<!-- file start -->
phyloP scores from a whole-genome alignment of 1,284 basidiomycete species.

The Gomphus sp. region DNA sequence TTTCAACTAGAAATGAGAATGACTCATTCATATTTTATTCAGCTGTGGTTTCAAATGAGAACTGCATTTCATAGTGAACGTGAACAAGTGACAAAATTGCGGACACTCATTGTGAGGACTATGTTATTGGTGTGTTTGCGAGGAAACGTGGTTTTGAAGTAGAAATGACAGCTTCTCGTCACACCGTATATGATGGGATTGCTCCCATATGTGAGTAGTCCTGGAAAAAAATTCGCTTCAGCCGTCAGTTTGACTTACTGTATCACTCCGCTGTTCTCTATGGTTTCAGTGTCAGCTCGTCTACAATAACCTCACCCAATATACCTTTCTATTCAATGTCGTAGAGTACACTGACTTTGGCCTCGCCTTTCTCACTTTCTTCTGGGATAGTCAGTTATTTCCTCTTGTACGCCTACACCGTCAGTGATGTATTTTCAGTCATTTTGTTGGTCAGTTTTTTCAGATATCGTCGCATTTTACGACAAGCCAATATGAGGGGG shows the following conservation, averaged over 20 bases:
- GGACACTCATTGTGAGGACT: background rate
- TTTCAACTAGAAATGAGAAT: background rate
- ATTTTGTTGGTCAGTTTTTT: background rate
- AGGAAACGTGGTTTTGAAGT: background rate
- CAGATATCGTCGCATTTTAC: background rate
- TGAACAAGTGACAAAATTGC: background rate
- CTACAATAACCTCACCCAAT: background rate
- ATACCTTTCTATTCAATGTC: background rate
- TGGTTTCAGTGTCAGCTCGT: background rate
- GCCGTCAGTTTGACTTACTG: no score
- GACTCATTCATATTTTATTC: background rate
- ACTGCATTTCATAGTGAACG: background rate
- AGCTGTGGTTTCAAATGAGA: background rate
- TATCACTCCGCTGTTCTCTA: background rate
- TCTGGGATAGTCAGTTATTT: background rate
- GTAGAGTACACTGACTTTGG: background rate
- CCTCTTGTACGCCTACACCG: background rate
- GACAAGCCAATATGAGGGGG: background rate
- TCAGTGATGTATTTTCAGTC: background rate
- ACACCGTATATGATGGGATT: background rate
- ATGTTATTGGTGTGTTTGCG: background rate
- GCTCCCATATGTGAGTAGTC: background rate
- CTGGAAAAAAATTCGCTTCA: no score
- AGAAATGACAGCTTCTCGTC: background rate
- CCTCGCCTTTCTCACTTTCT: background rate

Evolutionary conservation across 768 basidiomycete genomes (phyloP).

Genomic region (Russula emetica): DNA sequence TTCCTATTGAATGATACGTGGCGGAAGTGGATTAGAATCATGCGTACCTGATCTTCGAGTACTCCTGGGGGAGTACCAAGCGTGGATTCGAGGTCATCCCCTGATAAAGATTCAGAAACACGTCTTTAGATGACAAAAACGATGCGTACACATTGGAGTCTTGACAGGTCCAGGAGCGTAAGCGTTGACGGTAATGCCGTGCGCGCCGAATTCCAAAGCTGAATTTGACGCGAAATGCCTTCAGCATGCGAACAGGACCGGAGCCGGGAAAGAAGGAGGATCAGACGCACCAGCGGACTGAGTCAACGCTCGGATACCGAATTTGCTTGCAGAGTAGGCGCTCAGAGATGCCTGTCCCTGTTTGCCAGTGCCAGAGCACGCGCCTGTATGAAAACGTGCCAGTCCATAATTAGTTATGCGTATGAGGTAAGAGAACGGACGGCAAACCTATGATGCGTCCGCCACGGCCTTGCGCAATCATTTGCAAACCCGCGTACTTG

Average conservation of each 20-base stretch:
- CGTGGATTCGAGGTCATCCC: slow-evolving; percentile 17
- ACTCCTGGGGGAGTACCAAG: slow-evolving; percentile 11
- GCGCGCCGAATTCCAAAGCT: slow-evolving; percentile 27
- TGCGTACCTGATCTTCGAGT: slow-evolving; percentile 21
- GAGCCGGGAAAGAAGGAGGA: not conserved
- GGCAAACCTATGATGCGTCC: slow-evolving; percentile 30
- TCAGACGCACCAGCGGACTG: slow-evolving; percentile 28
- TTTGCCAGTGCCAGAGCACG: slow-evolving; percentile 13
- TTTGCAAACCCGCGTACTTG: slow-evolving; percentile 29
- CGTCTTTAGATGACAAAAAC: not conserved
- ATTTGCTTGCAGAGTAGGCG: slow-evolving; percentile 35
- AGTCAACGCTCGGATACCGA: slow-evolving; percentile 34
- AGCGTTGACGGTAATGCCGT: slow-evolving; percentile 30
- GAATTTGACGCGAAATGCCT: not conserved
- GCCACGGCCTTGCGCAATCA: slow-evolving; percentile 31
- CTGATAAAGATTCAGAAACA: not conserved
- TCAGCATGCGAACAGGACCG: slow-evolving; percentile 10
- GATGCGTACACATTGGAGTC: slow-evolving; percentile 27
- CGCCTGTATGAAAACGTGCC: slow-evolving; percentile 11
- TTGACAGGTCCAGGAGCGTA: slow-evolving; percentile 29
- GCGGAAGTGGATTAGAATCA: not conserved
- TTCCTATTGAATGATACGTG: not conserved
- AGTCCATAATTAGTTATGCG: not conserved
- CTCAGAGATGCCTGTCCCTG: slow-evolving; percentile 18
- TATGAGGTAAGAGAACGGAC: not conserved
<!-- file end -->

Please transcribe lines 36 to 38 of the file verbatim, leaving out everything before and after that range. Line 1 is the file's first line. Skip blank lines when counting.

- GGCAAACCTATGATGCGTCC: slow-evolving; percentile 30
- TCAGACGCACCAGCGGACTG: slow-evolving; percentile 28
- TTTGCCAGTGCCAGAGCACG: slow-evolving; percentile 13